The opportunity to take some welding pictures presented itself rather abruptly while on a photoshoot for The Country Today. In other words, I’d done no prior research so I was going to need to wing it for exposure settings. I knew what I wanted for an outcome, but had to take pictures based on my gut and some trial and error.
Safety first. You can’t look at an arc welder or it’ll burn your eyes right out. High intensity UV light is the main culprit. Keep in mind you have a tiny light source that’s brighter than the sun. The message here is that you’re not able to stare at the process through the viewfinder. A live view display may still line you up with the light so a tethered computer/tablet is a better potential option but I didn’t have one. Sparks fly, too. Might mar a lens if it’s too close or even burn you.
What I wanted is for the arc light to be the main illumination and for the surrounding shop to be mostly dark. Didn’t hit that as well as I wanted because I went with an open aperture at 3.5. If I get another shot one day I’ll squeeze that down but I was thinking shallow depth of field on the welder’s mask and a rapid 1/320 shutter speed to get some blurring with the flying sparks at ISO 500. And, I had to put the camera on a tripod, pre-focus, and trigger the shutter with a remote or the timer. Went with the remote because I could snap away and not be close to the action.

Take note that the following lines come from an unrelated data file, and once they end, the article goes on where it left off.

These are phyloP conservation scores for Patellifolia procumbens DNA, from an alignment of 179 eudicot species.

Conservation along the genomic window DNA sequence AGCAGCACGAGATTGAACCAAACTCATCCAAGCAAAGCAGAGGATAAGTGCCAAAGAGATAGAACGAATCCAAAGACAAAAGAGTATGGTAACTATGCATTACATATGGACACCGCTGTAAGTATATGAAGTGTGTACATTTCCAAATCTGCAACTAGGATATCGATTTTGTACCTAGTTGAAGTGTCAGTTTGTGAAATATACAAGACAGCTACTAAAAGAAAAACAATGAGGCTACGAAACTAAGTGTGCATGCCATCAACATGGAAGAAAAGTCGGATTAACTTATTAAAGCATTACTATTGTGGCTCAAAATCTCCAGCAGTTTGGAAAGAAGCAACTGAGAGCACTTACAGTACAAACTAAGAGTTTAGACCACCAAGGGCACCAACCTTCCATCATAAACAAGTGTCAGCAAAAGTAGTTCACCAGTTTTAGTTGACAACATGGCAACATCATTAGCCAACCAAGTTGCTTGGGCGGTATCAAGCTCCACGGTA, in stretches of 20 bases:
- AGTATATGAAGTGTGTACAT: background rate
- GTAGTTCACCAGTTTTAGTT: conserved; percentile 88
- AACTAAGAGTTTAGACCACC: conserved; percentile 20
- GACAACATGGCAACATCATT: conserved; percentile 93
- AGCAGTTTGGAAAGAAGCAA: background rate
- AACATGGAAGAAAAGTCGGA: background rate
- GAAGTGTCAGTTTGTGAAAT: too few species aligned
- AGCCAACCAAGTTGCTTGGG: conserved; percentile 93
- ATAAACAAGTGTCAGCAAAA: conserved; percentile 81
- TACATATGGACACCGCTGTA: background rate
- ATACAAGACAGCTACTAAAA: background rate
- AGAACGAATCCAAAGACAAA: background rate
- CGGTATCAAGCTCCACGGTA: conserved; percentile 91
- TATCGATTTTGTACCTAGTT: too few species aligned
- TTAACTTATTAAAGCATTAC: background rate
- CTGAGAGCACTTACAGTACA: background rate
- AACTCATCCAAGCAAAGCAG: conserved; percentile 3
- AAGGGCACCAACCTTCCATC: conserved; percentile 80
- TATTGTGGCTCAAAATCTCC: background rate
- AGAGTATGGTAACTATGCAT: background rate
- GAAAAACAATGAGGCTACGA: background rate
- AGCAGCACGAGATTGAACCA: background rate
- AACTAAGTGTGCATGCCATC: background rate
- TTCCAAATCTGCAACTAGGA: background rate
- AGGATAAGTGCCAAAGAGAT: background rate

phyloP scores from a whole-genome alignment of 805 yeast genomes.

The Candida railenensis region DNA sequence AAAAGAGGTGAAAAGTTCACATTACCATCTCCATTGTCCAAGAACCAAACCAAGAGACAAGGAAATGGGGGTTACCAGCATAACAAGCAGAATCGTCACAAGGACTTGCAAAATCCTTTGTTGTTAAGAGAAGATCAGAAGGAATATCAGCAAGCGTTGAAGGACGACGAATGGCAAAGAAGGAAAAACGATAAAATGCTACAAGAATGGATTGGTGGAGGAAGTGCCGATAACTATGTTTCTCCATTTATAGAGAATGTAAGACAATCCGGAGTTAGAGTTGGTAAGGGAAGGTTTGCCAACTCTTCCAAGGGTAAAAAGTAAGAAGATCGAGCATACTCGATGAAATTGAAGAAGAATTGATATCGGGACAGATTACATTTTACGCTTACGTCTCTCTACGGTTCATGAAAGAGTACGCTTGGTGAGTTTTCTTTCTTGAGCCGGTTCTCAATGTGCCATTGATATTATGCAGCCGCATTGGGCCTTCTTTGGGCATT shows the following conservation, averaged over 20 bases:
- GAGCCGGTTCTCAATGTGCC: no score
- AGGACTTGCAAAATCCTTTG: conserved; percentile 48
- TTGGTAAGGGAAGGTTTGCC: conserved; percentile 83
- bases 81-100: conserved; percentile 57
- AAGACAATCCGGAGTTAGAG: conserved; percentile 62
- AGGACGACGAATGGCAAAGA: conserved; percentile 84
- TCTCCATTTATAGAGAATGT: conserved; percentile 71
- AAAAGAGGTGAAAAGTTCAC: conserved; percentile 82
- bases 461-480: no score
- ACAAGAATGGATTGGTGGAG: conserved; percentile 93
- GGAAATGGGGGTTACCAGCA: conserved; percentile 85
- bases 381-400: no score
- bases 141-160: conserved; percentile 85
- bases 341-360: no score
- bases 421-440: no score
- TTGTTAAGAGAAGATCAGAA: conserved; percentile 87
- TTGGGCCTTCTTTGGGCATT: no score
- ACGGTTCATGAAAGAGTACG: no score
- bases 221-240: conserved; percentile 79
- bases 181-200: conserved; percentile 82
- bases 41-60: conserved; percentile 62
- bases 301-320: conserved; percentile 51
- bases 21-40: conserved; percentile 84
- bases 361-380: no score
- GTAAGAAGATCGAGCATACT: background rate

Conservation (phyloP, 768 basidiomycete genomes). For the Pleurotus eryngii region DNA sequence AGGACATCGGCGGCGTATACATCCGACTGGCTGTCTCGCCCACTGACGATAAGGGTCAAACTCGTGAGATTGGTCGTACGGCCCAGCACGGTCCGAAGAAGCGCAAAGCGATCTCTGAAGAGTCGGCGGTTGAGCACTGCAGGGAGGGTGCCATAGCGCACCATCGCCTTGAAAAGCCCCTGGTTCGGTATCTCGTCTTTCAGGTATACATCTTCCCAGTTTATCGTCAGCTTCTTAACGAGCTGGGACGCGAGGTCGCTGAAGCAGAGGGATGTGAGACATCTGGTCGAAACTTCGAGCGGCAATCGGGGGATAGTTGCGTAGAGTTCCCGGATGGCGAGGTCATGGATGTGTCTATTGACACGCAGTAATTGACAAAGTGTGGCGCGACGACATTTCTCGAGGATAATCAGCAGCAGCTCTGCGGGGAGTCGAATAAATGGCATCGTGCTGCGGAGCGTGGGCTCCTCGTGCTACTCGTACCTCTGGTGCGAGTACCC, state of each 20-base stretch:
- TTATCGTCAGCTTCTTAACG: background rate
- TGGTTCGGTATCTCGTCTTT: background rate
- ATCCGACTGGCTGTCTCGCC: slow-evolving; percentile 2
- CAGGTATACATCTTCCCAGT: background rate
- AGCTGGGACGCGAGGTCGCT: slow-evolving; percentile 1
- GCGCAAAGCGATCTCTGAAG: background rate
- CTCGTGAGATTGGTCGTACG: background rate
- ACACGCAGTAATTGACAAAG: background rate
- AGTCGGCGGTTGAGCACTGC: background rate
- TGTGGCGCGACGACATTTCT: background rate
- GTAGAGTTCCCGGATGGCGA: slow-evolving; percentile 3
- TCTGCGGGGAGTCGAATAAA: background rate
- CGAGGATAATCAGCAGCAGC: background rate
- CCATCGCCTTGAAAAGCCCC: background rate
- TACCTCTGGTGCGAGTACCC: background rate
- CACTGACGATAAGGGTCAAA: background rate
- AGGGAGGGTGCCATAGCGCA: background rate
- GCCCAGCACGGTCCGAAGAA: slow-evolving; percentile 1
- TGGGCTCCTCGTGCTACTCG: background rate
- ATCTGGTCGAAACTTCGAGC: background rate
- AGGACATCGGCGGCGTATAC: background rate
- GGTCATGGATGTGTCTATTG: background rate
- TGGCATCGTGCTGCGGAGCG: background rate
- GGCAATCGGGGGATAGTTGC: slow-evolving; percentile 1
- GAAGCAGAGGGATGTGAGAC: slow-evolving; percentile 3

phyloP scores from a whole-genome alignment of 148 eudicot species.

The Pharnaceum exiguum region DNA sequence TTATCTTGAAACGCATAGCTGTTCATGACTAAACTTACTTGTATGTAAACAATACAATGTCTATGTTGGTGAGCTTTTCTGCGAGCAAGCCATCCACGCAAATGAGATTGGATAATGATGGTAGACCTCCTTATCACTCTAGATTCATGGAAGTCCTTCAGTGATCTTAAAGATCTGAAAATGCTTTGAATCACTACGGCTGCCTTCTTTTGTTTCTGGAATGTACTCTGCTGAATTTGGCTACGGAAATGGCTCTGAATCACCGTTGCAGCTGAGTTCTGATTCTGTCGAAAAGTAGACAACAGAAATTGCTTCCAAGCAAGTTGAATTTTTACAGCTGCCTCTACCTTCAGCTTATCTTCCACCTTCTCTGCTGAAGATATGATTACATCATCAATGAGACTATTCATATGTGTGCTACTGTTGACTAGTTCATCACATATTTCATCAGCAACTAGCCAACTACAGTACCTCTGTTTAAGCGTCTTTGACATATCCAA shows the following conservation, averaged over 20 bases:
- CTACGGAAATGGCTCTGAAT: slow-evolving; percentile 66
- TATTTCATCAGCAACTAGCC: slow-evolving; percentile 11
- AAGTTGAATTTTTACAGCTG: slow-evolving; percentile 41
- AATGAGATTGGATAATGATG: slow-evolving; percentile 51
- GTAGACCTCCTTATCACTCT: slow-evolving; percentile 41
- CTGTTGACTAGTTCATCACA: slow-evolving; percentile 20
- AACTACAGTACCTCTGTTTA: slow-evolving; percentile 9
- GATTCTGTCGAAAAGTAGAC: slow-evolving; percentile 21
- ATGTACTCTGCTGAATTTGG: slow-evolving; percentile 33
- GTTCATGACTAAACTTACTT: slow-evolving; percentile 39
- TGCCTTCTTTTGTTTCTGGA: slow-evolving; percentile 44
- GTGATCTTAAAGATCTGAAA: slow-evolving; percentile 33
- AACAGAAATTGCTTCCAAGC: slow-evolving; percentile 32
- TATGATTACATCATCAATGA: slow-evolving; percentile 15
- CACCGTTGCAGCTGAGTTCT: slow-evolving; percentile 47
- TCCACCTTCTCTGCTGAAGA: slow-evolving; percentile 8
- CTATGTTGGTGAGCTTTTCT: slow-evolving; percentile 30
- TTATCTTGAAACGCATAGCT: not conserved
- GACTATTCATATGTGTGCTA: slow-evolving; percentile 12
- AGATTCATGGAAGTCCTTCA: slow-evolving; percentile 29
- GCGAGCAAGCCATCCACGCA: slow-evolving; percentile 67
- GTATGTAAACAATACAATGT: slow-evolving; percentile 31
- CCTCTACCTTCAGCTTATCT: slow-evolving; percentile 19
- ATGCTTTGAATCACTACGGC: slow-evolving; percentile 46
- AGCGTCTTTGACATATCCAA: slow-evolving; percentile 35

My welder was very cooperative about the process and was able to repeat the weld several times. But once we got going, he had only so many welds he could make before it was over. Each new weld also meant a sight change in camera position and focusing. We’d readjust, he’d ask if I was ready, he’d weld, I’d push the shutter. The welds were short runs of a few seconds each.
If I ever set out to take welding pictures again, I’ll want a smaller aperture to focus the point of light more and a slower shutter speed to perhaps get more implied motion in the flying sparks. Don’t think I’d go below about 1/60 because I still want the welder to remain sharp and the welder will move some during the process. Given some time, I might fool around with some neutral density filters, but not sure about that yet.
Back in my shop I did some cropping and tweaked the light to darken the background. There probably are a million ways to take this picture and I doubt I’ve written the last word. I did want a head on shot like I have, but looking over the shoulder, or even directly behind with a silhouetted person welding also would be fun and dramatic to pull off. And you could close things down further and add some highly directed flash to further intensify the image. Adding the flash is something I’d like to try.
That’s the welder!